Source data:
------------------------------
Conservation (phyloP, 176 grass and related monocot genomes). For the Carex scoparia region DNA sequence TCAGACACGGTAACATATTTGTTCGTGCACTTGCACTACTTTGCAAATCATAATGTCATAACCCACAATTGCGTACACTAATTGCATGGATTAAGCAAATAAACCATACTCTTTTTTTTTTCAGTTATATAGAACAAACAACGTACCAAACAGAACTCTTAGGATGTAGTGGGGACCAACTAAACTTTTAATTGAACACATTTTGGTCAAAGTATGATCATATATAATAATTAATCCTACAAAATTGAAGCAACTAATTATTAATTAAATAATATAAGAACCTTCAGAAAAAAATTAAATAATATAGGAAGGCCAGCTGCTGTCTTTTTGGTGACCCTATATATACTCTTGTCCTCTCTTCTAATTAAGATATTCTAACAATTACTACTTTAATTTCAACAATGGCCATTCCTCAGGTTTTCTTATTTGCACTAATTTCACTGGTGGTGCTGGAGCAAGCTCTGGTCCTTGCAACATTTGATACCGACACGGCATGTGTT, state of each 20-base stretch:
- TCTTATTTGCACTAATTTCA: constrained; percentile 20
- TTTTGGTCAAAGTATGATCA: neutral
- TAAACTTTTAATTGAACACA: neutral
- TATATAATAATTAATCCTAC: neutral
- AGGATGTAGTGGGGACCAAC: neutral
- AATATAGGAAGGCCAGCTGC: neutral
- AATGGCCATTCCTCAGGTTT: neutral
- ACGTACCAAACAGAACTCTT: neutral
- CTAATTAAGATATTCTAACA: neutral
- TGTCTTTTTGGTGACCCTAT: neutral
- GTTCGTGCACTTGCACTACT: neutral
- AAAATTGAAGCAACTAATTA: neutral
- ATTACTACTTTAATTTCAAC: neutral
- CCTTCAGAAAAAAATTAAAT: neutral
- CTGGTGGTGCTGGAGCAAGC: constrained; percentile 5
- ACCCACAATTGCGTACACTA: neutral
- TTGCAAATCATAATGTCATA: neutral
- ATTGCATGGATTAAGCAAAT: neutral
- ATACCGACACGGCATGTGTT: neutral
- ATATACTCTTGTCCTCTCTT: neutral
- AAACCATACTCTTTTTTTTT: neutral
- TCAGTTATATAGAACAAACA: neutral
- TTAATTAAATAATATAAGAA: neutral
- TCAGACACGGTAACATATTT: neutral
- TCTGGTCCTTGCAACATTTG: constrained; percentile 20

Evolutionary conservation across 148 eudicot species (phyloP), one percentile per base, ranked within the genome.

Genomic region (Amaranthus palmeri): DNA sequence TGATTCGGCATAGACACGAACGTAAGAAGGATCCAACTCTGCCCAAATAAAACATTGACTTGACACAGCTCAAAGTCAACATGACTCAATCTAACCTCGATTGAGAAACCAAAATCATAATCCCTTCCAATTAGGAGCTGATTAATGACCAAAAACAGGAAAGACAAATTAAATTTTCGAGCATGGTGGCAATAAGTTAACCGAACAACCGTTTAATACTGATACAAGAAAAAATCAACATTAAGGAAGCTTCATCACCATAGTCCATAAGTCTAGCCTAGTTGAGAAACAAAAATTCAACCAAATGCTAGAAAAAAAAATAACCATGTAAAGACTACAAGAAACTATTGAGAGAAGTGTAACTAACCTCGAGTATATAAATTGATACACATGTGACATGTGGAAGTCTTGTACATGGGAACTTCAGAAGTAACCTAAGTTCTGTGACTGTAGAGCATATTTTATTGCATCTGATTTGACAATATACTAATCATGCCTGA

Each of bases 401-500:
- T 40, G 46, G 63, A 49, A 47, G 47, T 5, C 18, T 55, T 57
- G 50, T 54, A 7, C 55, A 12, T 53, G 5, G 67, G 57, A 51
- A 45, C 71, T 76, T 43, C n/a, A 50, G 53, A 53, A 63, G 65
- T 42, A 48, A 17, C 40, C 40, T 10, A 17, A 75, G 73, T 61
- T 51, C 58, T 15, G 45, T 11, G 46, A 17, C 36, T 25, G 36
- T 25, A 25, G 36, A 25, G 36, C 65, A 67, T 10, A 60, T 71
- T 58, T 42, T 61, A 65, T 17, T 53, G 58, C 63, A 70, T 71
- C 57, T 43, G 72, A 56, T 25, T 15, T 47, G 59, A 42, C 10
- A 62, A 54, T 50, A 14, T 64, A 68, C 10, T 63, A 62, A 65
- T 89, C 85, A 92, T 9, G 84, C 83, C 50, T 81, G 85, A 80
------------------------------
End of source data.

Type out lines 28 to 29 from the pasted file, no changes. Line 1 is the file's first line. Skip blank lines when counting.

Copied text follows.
Genomic region (Amaranthus palmeri): DNA sequence TGATTCGGCATAGACACGAACGTAAGAAGGATCCAACTCTGCCCAAATAAAACATTGACTTGACACAGCTCAAAGTCAACATGACTCAATCTAACCTCGATTGAGAAACCAAAATCATAATCCCTTCCAATTAGGAGCTGATTAATGACCAAAAACAGGAAAGACAAATTAAATTTTCGAGCATGGTGGCAATAAGTTAACCGAACAACCGTTTAATACTGATACAAGAAAAAATCAACATTAAGGAAGCTTCATCACCATAGTCCATAAGTCTAGCCTAGTTGAGAAACAAAAATTCAACCAAATGCTAGAAAAAAAAATAACCATGTAAAGACTACAAGAAACTATTGAGAGAAGTGTAACTAACCTCGAGTATATAAATTGATACACATGTGACATGTGGAAGTCTTGTACATGGGAACTTCAGAAGTAACCTAAGTTCTGTGACTGTAGAGCATATTTTATTGCATCTGATTTGACAATATACTAATCATGCCTGA

Each of bases 401-500: